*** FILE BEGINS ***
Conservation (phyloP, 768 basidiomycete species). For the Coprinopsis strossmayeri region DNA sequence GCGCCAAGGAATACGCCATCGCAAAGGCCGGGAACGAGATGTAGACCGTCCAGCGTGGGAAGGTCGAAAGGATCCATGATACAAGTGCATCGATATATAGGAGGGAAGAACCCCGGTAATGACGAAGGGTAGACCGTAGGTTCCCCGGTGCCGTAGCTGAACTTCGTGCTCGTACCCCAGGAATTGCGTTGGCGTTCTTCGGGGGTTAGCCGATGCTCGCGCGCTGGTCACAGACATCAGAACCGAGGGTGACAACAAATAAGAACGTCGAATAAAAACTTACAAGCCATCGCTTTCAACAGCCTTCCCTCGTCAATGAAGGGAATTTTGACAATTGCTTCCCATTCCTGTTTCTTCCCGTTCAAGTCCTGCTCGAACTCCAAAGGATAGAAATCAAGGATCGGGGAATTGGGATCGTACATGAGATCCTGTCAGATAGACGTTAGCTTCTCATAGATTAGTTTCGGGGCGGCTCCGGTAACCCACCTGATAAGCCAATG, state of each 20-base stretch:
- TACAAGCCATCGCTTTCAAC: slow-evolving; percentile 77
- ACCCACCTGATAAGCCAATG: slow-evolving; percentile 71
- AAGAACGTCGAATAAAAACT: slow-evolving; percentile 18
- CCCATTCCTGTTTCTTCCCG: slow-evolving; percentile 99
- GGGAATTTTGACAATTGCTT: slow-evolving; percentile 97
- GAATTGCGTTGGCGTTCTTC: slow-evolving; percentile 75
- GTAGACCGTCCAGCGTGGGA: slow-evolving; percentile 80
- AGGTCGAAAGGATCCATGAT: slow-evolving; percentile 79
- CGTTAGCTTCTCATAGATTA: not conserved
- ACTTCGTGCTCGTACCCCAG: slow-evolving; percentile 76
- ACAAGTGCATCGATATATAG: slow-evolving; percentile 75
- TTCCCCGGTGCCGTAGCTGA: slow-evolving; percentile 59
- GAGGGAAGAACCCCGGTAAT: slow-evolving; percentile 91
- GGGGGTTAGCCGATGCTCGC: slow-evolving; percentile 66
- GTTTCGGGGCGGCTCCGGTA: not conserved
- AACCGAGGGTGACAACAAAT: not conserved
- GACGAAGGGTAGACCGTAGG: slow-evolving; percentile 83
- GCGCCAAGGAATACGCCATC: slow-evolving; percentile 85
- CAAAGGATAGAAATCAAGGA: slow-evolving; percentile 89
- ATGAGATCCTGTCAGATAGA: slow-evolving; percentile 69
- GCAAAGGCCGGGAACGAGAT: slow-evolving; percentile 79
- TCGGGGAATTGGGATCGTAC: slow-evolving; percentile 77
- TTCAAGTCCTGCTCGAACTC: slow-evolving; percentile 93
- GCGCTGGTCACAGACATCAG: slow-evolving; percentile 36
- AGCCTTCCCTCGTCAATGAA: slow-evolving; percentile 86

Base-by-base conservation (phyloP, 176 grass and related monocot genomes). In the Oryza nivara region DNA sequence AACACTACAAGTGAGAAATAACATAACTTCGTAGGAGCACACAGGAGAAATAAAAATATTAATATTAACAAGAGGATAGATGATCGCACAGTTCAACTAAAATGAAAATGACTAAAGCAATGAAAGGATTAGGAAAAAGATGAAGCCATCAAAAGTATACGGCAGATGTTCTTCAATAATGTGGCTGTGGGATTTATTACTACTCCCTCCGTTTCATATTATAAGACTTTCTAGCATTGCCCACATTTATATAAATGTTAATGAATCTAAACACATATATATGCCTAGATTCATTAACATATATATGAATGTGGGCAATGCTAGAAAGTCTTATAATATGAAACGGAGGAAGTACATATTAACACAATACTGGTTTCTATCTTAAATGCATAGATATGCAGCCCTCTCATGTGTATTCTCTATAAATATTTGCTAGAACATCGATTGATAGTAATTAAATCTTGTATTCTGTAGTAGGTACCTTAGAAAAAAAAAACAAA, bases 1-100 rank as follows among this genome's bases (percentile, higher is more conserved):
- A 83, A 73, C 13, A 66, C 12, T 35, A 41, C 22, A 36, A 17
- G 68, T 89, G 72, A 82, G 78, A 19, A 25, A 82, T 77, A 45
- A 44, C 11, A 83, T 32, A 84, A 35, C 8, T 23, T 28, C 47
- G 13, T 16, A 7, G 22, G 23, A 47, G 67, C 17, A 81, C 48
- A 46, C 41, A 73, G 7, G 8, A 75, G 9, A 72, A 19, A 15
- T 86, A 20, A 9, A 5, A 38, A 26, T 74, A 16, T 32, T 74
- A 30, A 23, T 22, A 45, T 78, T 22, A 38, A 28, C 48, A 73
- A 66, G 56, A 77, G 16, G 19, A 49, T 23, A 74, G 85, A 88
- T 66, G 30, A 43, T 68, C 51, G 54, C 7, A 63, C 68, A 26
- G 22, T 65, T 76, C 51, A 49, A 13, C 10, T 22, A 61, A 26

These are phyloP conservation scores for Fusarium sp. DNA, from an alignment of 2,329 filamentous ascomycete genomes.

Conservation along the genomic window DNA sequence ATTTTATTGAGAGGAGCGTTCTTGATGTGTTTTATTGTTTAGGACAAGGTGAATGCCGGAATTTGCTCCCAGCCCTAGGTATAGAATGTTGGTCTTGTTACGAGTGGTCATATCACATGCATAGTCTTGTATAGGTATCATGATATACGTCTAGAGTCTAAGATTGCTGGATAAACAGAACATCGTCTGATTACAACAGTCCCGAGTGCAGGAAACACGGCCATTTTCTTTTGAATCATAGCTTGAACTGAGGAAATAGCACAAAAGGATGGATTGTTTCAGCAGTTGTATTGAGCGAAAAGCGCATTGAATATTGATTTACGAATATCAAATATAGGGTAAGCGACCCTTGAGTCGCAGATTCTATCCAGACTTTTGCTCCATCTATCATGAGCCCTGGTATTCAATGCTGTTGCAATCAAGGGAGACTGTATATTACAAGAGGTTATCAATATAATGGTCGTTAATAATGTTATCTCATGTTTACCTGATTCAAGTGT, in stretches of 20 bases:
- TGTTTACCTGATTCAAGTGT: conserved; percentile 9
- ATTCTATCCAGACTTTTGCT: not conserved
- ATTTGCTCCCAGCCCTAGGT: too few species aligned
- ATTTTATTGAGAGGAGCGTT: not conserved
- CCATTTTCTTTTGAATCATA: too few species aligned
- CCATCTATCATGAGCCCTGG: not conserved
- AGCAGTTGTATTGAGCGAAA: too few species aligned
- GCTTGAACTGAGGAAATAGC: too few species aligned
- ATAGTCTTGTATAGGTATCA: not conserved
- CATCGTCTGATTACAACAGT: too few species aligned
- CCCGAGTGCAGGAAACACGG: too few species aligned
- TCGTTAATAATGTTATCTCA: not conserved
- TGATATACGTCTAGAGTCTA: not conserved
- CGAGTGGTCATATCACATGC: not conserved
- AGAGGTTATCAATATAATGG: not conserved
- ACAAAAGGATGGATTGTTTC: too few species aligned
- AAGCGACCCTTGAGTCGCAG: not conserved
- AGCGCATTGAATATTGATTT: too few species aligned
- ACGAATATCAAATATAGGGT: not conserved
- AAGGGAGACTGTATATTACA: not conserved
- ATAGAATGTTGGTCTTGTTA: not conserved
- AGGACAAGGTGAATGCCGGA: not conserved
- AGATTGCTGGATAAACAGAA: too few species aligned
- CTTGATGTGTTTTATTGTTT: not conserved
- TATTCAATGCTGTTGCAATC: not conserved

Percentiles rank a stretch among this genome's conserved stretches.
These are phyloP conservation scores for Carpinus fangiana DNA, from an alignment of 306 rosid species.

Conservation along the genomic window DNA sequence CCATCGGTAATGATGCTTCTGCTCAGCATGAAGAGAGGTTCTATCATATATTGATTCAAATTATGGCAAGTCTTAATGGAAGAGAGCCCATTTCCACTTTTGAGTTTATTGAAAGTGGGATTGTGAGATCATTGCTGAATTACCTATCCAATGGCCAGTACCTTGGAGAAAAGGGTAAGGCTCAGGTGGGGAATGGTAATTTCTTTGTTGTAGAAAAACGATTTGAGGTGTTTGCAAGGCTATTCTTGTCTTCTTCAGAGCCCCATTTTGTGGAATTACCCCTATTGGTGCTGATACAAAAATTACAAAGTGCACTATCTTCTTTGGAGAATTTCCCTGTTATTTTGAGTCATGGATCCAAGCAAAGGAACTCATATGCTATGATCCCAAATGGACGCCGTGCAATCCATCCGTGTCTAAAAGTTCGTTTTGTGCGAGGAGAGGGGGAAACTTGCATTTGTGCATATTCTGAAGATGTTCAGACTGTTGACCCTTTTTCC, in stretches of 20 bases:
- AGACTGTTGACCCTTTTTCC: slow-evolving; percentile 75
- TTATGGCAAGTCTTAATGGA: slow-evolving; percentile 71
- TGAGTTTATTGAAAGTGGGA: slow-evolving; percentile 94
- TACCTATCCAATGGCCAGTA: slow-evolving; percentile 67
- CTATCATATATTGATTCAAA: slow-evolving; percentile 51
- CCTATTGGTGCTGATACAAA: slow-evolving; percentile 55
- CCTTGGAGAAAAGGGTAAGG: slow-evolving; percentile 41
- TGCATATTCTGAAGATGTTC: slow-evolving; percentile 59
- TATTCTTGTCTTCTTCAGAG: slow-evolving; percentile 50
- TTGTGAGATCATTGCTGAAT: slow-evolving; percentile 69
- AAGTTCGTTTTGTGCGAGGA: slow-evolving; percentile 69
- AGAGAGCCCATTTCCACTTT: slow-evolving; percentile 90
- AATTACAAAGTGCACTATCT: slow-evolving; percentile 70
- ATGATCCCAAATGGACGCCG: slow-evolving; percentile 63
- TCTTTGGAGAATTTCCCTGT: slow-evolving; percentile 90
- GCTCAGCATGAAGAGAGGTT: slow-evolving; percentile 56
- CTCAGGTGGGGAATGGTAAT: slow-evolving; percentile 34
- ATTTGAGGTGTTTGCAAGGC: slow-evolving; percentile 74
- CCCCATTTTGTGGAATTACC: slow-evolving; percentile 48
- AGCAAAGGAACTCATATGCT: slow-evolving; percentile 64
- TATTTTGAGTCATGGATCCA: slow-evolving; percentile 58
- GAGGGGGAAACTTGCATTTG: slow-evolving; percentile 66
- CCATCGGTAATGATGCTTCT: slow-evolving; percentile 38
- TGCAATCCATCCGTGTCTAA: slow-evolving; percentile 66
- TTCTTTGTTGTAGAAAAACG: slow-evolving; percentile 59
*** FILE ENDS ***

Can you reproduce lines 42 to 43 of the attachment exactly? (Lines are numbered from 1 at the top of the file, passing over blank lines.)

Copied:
- ATTTGCTCCCAGCCCTAGGT: too few species aligned
- ATTTTATTGAGAGGAGCGTT: not conserved